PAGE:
as far as cases .... any large high airflow case works fine. preferably with 120 or 140mm fans in configs which would allow for add ons like a 2x140 cooler if he wants to oc.
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December 23, 2013 12:44:00 AM

i will look for some quadro/firepro results from 3dsmax now.. they can be harder to find

edit:

honestly it all depends on the program and the type of rendering. if something like openCL pro cards win hands down. in other things... sometimes not. it all depends on the way you are rendering
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December 23, 2013 12:48:35 AM

AxlFone said:


For the PSU rosewill is maybe best reliable PSU in the world right now.


I wouldn't go anywhere near that far. I like superflower as well as anybody. But they are not any better than the other top tier PSU manufacturers.

And even if they were, not all rosewill's are Superflower. They still have a number of ATNG, Sirtec, and Solytech units floating around their line too. Serviceable units, but not top tier quality.
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December 23, 2013 12:52:34 AM

Well opinion is what we all have.



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December 23, 2013 12:55:19 AM

some tests

cards


3ds


sketchup
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December 23, 2013 12:55:19 AM

ssddx said:
well to be honest a "workstation" build is what will perform best.

the big deal about quadro and other professional cards (like firepro) is accuracy. they are far far more accurate than gtx (consumer grade cards). this leads to better performance for rendering since they do not need to recompute (re-process for artifacts). this is important for 3d but not really as important for games if a few slip by.

keep in mind that this is a benchmark i found for maya rather quickly.. (not for 3dsmax). however since new versions of 3dsmax use gpu for rendering results can be similar.


essentially this means faster rendering times. all major corporations which deal in mainly 3d rendering use such cards. while gtx cards "can" do 3d they arent very optimized for the programs so take longer.

16gb of ram might be enough but its always worthwhile to upgrade to 32. 1866mhz is likely fine. no need to go higher unless its on sale for cheap.

i definitely agree with using a ssd for the operating system for speed however you will want several hard drives (perhaps in raid 5) for both large amounts of space and for backup in case of failure. or as an alternative you can back up to a nas device daily (but if the pc drive fails you lose data for the day!). i'd go with a 250gb ssd from samsung for a boot. no need for more its just for boot, programs, and a few odds and ends. you could store working files on it however with the cost per gb of ssd its not very cost efficient to do so. i personally use one large 512 and a backup 1tb but thats just how i like to do things (and with his budget i wouldnt do that).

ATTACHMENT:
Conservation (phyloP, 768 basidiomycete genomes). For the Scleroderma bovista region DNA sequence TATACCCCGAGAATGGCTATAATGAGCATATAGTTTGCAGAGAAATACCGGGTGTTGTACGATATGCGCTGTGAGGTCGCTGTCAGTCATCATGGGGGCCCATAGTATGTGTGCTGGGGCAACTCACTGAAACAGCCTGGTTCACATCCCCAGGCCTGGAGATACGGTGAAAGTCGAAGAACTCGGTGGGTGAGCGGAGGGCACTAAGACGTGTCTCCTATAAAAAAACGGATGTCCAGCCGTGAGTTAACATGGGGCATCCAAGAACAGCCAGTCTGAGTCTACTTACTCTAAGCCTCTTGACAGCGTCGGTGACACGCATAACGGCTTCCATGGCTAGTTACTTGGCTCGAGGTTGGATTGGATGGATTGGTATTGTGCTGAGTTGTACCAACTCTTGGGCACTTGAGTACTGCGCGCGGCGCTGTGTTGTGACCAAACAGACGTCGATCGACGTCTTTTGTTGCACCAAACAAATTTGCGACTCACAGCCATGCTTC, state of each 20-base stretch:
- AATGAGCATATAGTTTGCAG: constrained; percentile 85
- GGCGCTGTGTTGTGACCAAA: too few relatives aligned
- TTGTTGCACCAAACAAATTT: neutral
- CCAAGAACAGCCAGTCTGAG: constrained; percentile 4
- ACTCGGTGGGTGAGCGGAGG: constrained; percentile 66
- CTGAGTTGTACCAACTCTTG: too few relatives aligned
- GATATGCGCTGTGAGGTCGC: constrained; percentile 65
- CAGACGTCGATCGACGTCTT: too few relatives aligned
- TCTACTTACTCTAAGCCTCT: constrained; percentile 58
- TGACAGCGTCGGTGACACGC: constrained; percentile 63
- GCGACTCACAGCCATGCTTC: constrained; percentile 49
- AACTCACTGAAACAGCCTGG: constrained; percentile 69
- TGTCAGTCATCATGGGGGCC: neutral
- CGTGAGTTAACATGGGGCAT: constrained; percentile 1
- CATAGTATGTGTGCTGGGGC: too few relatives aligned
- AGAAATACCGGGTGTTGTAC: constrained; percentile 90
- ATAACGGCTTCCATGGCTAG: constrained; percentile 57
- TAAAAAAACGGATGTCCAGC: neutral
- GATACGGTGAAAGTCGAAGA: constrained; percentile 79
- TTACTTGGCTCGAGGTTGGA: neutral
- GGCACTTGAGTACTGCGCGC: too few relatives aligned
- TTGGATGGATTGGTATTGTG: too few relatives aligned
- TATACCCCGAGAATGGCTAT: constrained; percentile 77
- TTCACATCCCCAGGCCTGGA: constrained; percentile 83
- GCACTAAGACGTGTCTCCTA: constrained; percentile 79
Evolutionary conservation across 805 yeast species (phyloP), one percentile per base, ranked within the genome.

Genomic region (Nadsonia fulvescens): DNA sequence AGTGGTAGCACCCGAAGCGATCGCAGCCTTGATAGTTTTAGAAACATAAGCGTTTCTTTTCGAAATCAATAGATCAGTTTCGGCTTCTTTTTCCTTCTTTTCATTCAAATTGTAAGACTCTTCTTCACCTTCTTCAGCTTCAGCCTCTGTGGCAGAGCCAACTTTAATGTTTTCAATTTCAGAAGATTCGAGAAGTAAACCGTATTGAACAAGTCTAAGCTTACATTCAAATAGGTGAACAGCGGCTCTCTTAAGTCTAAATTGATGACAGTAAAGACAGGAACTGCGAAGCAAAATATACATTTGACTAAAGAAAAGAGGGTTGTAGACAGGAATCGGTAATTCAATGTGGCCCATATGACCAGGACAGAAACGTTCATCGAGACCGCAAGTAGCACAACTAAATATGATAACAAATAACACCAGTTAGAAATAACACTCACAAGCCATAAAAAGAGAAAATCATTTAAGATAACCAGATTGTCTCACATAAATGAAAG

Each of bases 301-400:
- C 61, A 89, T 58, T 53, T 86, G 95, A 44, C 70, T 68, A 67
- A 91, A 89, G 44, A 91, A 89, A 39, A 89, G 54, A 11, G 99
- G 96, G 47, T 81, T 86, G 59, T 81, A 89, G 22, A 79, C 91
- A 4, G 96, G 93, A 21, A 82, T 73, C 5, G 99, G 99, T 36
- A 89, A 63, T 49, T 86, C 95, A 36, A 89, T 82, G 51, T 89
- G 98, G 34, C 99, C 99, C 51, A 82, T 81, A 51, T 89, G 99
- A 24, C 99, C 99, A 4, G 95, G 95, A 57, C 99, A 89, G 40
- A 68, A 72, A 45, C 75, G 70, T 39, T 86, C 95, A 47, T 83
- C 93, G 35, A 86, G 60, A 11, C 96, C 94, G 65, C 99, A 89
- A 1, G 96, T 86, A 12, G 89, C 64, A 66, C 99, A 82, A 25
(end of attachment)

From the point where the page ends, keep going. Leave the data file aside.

as far as cases .... any large high airflow case works fine. preferably with 120 or 140mm fans in configs which would allow for add ons like a 2x140 cooler if he wants to oc.



Thanks dear for information.

Can you suggest me a system according to the below site :
http://pcpartpicker.com/

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December 23, 2013 12:57:38 AM

@axl
it would help to use benchmarks from actual 3d rendering applications...
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December 23, 2013 1:05:10 AM

Quote:
Consumer Cards vs Professional Series Cards

As the results indicate, in many cases there is not a large difference between the consumer series cards and the professionals cards and at times the consumer cards even outperform. To ensure this is a balanced review and provides information required to make an informed decision, I've outlined some of the differences and benefits of the more expensive professional cards. I'll leave it up to you, the reader, to decide how important those items are for your pipeline.
NVIDIA

The following information was provided unedited from NVIDIA.

Why Choose the Quadro Workstation Board Over NVIDIA GeForce?

Today’s high performance consumer graphics boards while possessing extremely powerful graphics performance, are primarily designed for gaming performance, whereas professional visual imaging and 3D applications have more intricate needs that require additional features and a different balance in some aspects of the graphics boards features.